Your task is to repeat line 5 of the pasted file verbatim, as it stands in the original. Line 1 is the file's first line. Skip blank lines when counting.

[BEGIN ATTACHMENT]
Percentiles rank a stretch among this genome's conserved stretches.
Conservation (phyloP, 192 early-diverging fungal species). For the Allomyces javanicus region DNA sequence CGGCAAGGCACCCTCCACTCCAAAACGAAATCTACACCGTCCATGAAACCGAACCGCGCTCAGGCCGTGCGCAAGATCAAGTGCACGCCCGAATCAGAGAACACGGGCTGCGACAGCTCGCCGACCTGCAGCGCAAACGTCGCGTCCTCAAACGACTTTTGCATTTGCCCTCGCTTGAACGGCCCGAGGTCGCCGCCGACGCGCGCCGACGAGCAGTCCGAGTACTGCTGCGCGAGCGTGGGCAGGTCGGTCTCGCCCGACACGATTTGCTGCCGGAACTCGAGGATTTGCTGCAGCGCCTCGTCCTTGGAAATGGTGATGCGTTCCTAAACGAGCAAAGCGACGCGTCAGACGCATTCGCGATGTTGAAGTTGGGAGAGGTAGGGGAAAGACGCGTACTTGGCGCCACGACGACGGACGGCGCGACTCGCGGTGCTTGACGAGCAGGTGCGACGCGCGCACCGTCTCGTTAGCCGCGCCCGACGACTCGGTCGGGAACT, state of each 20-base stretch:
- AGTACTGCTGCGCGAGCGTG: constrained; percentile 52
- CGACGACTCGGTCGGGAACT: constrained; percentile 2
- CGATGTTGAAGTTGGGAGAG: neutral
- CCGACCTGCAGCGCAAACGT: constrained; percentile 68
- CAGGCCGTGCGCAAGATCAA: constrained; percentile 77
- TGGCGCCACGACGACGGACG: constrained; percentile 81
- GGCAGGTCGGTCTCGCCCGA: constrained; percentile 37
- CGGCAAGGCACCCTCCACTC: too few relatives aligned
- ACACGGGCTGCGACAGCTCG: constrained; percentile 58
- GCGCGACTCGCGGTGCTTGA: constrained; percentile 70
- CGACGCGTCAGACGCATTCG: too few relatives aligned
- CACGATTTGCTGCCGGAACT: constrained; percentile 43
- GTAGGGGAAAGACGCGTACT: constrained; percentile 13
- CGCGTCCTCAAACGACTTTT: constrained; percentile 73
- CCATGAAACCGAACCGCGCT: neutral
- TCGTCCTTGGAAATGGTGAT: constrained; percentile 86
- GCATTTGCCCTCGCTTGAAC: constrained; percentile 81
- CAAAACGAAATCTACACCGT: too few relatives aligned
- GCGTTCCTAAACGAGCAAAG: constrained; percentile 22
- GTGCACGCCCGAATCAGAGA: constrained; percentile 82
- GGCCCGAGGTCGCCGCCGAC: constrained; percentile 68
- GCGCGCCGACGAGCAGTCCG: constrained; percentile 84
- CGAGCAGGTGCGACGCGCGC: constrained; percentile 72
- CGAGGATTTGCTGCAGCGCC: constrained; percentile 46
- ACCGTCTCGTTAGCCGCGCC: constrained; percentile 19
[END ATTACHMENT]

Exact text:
- CGATGTTGAAGTTGGGAGAG: neutral